Secretary of State Kris Kobach has been trying to disenfranchise Kansas voters for years, but not getting away with it lately, thanks to the court system. Charlie Riedel The Associated Press
Secretary of State Kris Kobach has been trying to disenfranchise Kansas voters for years, but not getting away with it lately, thanks to the court system. Charlie Riedel The Associated Press

Yael T. Abouhalkah

Kris Kobach caves in contempt case in big win for Kansas voters

By Yael T. Abouhalkah

abouhalkah@kcstar.com

September 29, 2016 01:35 PM

UPDATED September 29, 2016 02:12 PM

Kansas Secretary of State Kris Kobach crumbled Thursday, probably frightened by the prospect of being held in contempt of court on Friday.

Kobach reached a deal with American Civil Liberties Union lawyers to clear up the status of thousands of Kansas voters who had registered at motor vehicle offices.

That was the right move to make, though months late.

Now, around 20,000 voters should have full confidence they will be duly registered and legally able to go to the polls for the Nov. 8 elections.

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Kobach had been scheduled to appear Friday in the courtroom of U.S. District Judge Julie Robinson on the ACLU’s earlier contention that he had not fully complied with an order she gave in the vote-related case earlier this year.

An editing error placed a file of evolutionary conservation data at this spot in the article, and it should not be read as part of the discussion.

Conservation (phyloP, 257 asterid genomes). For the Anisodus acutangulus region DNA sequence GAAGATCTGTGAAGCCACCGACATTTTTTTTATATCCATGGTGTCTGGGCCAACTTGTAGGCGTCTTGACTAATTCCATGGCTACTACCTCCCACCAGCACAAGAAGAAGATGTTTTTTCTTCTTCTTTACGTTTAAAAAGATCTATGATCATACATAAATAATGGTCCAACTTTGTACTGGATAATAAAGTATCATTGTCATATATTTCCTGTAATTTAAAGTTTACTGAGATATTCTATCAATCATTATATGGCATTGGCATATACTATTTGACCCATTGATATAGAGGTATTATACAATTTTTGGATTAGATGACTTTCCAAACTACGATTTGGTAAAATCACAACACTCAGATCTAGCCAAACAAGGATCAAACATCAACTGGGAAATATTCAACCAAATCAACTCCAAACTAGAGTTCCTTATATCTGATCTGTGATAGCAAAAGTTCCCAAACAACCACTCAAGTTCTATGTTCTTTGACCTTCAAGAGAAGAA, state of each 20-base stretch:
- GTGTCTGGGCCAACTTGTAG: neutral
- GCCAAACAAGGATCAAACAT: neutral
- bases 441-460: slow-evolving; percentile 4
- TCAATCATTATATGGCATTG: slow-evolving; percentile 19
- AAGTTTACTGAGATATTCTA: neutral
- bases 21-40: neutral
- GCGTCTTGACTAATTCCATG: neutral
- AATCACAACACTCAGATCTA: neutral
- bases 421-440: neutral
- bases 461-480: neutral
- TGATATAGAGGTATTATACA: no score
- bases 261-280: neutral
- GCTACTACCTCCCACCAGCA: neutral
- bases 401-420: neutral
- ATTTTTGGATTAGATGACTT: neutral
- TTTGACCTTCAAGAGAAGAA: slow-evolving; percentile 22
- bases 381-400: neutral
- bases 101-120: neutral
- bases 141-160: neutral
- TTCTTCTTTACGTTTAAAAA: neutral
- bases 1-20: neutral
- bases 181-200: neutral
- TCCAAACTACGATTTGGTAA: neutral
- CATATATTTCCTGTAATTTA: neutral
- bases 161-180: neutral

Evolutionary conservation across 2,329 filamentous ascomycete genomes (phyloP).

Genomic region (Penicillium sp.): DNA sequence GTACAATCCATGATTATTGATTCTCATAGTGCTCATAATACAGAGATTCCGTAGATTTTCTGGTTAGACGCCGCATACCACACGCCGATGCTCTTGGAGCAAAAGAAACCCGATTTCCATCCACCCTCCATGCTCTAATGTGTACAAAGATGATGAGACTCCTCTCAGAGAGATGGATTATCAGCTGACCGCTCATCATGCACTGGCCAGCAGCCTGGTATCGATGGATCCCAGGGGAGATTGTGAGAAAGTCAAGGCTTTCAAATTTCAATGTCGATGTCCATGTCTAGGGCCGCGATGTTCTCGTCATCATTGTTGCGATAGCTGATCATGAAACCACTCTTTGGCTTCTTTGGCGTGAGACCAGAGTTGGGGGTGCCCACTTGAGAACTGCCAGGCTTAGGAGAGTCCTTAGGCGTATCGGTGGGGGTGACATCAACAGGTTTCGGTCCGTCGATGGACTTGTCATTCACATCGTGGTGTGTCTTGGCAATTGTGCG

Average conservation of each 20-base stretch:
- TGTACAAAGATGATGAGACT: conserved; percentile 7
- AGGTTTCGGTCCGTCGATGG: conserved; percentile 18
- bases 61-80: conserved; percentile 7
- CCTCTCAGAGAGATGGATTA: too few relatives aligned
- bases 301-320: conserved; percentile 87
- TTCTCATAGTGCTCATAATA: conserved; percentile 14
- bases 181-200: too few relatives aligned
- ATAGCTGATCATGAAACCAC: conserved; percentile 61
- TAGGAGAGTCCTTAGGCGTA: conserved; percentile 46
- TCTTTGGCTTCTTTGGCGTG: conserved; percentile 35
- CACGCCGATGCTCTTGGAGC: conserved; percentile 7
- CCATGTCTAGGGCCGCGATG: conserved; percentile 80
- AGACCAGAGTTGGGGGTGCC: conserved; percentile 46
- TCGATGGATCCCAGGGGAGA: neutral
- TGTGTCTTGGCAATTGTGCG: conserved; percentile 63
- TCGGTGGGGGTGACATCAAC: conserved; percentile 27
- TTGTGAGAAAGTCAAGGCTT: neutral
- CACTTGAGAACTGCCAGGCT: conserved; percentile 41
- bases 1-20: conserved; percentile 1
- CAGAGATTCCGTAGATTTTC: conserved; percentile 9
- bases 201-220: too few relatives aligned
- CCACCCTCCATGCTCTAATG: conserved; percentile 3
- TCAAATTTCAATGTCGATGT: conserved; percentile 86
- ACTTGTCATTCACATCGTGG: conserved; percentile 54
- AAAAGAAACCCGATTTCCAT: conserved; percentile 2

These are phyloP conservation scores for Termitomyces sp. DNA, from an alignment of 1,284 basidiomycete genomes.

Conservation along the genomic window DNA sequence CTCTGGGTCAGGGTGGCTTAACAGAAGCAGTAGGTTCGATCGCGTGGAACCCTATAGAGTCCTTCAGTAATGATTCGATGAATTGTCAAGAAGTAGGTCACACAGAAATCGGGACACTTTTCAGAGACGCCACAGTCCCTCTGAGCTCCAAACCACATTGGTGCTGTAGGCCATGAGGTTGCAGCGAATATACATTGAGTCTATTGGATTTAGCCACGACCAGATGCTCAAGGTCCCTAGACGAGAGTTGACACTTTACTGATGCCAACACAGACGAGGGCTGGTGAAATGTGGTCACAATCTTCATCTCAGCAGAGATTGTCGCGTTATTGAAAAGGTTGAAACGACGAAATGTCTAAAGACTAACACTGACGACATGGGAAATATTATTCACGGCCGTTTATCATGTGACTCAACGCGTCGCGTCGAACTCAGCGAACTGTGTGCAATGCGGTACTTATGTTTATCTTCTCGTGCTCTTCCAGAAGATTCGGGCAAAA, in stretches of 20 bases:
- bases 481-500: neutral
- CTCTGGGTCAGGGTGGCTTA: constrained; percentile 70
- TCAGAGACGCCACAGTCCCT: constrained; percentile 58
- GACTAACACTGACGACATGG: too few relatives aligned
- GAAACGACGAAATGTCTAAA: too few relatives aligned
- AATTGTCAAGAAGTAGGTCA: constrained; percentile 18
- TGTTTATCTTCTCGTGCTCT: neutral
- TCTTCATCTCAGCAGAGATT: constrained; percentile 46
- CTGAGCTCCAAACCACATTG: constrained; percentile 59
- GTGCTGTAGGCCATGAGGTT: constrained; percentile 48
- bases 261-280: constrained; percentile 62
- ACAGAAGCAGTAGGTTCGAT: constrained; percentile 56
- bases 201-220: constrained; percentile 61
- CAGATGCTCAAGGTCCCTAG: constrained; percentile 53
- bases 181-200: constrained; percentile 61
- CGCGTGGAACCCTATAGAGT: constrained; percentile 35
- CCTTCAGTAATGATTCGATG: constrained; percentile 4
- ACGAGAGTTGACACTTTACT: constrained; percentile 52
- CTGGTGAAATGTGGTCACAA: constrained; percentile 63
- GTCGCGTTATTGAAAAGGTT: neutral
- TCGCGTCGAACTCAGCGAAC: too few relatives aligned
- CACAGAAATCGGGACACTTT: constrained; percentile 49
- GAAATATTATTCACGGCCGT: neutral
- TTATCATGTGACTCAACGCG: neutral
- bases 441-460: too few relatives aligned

Overall, this is another loss for Kobach, who for years has been trying to make it harder to vote in the Sunflower State.

If there’s any justice in the world, Robinson still would have hauled Kobach into court to explain why he didn’t take all of these actions earlier to make sure people had their full voting rights.

Indeed, Kobach had lamely claimed he was in full compliance with her order. Obviously, as he has conceded on Thursday, he wasn’t.

This was also a sweet victory for the ACLU. Kobach had labeled them “communists” earlier this year, along with the League of Women Voters, partly for their positive actions on behalf of voters.

Sure, Kobach was never likely to have gone to jail if held in contempt of court.

But the judge could have made him sweat a little bit over it, especially given all the problems he has caused for thousands of Kansas voters.